The stock market has rebounded sharply off its March lows, with the S&P 500 rallying by nearly 40% in just over three months. Businesses are reopening across the U.S. and economic data has been generally stronger than expected, especially when it comes to unemployment and consumer confidence. Because of this, it may feel like the worst is definitely behind us and the 2020 market crash is a thing of the past.

This may certainly be the case, but we're not quite out of the woods yet. As you've probably seen, COVID-19 cases have been spiking in many parts of the United States in recent weeks, and several states have decided to roll their reopening plans back. So far, this has only mainly affected certain high-contact businesses like bars and restaurants, but if the outbreak isn't brought under control we could see further action taken.

Also, don't forget that second-quarter earnings season is coming up, and the numbers aren't likely to be pretty. There's also the upcoming elections, the trade war with China, and several other things that could turn into negative catalysts for the stock market.

The point is that we're not out of the woods just yet with the COVID-19 pandemic, and the stock market could definitely take a downward turn again before 2020 is over. As Warren Buffett once said: "Predicting rain doesn't count. Building arks does." In other words, we know that the market will crash sooner or later, but it's not enough just to know it's going to happen -- you have to make a plan. With that in mind, here are three ways to make sure you'll be ready if it happens.

Stock traders pointing to financial charts.

Image source: Getty Images.

Invest over time, not all at once

One of the best principles investors can implement, especially if you're worried about a market crash, is to build your positions over time instead of all at once.

Dollar-cost averaging is a smart way to do invest in stocks. This essentially means investing equal dollar amounts in a stock at specified intervals – for example, instead of putting $2,000 in a stock all at once, you might decide to invest $500 per month for the next four months instead. This way, if the stock market crashes or your stock goes down, you'll be able to take advantage of the lower prices. And if your stocks go up before you make subsequent investments, you'll have bought more of your shares at lower prices.

If you have your eye on a stock and put all of your money into it right away, a market crash can be a nerve-racking time. On the other hand, if you decide to average into positions over time, a crash can end up being a welcome opportunity.

Focus on quality

There's no such thing as a crash-proof stock portfolio. In March when the market was in free-fall, even the best companies' stocks were getting crushed.

However, there are such things as crash-resistant businesses, and if your goal is to prepare for a potential market crash while still setting yourself up for strong long-term growth, focusing on top quality companies when you invest in the stock market is one of the smartest things you can do.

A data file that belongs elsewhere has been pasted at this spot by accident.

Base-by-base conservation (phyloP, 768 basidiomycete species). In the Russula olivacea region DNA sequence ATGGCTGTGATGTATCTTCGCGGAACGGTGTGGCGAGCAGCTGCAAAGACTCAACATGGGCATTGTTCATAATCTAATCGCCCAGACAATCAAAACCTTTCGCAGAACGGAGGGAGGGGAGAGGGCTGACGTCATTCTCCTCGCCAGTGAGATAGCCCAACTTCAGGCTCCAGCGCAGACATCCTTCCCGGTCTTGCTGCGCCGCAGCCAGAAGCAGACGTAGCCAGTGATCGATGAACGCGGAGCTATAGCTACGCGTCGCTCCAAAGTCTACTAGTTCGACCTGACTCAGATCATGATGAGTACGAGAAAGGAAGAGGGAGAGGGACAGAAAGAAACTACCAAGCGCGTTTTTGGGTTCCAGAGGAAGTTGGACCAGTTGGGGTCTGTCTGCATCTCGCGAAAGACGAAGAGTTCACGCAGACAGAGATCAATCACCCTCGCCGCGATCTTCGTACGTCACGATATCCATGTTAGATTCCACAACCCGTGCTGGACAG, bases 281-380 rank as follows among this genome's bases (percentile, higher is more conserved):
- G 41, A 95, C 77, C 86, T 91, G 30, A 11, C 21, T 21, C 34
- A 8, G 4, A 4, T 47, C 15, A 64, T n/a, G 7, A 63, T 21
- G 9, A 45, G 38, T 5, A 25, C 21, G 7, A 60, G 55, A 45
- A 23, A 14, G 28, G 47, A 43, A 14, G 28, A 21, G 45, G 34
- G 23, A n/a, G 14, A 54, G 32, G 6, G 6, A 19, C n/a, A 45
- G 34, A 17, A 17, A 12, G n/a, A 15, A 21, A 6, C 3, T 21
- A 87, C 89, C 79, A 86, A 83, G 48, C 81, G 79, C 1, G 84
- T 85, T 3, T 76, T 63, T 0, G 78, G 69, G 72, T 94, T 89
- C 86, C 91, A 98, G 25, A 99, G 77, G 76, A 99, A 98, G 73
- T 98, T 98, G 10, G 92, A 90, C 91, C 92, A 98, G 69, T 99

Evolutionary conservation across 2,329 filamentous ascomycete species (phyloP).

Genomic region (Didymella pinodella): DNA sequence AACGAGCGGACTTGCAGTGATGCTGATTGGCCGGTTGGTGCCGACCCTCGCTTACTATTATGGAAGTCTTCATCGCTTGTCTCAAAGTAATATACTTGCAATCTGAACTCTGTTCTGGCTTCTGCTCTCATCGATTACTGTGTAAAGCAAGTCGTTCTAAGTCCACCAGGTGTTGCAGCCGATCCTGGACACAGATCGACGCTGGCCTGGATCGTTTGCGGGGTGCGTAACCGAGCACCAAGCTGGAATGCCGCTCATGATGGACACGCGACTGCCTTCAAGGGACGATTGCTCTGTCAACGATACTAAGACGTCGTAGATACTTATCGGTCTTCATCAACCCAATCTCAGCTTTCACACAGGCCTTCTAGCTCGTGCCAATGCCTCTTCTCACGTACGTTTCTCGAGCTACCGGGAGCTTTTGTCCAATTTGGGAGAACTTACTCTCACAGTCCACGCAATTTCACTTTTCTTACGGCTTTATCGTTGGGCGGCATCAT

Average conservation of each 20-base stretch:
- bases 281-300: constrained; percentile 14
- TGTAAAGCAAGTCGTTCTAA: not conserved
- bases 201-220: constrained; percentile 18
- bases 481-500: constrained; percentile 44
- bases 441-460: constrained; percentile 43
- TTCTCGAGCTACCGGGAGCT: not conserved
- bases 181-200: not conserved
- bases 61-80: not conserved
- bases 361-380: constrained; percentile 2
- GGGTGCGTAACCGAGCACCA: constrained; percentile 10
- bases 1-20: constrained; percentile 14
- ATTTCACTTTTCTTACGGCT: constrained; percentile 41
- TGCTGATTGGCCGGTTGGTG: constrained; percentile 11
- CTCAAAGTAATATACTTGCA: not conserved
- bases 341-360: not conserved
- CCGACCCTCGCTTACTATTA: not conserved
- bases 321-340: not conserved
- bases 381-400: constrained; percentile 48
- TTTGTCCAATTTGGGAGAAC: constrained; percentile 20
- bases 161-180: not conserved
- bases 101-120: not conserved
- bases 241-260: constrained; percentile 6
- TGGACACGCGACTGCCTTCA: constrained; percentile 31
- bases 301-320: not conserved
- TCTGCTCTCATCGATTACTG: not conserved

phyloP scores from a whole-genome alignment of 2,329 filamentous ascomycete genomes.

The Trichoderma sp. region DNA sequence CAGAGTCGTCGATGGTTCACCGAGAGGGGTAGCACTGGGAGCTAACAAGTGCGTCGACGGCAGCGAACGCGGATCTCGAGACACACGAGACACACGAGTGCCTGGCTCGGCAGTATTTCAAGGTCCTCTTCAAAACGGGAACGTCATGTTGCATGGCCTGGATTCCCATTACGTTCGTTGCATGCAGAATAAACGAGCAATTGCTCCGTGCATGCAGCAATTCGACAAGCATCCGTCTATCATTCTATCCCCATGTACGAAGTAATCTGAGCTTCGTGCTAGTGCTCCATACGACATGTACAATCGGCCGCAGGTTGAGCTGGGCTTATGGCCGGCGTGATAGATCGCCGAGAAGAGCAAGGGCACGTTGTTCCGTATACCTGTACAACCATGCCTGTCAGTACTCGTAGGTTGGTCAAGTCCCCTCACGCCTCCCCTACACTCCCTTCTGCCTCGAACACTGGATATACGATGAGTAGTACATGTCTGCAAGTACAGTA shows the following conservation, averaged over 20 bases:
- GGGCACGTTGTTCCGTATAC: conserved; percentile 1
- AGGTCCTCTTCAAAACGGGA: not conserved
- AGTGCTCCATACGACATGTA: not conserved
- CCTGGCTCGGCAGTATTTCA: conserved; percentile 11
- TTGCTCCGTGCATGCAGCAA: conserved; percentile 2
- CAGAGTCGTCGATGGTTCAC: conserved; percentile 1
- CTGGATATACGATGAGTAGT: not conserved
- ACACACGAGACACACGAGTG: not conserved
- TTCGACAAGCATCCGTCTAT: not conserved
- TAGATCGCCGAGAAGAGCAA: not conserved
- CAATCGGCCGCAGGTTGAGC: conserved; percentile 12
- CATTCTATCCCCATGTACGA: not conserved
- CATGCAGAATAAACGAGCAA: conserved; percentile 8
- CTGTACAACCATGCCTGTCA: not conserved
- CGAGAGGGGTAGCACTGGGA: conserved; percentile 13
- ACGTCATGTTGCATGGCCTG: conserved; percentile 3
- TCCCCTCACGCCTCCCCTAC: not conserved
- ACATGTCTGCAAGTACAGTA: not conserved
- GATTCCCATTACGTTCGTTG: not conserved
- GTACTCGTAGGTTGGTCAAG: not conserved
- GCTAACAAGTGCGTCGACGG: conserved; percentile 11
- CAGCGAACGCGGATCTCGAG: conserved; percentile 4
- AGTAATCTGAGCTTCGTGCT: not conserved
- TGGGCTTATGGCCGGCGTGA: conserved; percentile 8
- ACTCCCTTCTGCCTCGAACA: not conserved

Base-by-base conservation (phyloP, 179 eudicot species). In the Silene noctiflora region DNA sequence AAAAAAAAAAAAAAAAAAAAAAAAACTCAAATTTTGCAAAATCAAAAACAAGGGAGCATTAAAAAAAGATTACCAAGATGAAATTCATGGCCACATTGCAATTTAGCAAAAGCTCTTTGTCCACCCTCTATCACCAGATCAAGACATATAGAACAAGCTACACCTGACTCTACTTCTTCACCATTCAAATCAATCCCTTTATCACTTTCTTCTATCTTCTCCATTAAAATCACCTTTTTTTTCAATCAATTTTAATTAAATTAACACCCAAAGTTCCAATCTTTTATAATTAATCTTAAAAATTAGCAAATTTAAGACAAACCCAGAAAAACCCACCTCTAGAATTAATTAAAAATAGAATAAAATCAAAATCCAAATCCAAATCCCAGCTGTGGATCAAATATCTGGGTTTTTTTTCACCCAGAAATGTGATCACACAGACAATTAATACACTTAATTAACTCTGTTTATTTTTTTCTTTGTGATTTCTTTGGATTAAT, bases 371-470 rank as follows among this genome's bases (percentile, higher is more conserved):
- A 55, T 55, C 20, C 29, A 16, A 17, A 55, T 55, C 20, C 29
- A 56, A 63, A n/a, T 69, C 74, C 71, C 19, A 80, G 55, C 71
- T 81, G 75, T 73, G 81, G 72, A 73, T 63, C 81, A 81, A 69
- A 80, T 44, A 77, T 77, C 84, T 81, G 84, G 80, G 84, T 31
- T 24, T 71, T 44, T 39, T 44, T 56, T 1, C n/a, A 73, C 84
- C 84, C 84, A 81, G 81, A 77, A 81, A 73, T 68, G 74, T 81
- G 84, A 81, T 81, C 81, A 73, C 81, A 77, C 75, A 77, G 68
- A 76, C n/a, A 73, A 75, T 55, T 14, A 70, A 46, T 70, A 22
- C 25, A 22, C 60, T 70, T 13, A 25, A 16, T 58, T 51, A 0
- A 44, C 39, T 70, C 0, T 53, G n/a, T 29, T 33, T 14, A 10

While there's no set-in-stone formula that separates out the high-quality companies, here are a few questions to ask to help make the determination for yourself:

  • Is this company the leader in its industry or niche, or close to it?
  • Does this company have a strong balance sheet with financial flexibility and a manageable debt load?
  • Does this company have a durable competitive advantage that should protect its business?

As an example, Apple (NASDAQ:AAPL) is the largest stock position in my own portfolio, and quality is a big reason why. Apple is an industry leader, has a twelve-figure cash stockpile on its balance sheet, and its loyal customer base and tech "ecosystem" helps keep its sales high during tough economies.

Keep your long-term strategy in focus

Finally, one of the best ways to plan for a market crash is to realize that a crash is a short-term event and that you're a long-term investor. When the market took a beating in March, the most common question I got was "What should I do with my 401(k)? Should I sell my investments before things get worse?" And my answer was "Are you planning to retire in the next year or two?" If the answer was no, the best course of action is to do nothing at all – and since the market has rebounded by about 40% since then, my hope is that they listened to me.

The point is that the investments in your 401(k), as well as the stocks and funds you own in your brokerage accounts are long-term investments and it's important that you treat them that way in good times and bad. Don't pay too much attention to short-term price movements in either direction -- simply buy great businesses and keep them for as long as they remain great businesses.

This article represents the opinion of the writer, who may disagree with the “official” recommendation position of a Motley Fool premium advisory service. We’re motley! Questioning an investing thesis -- even one of our own -- helps us all think critically about investing and make decisions that help us become smarter, happier, and richer.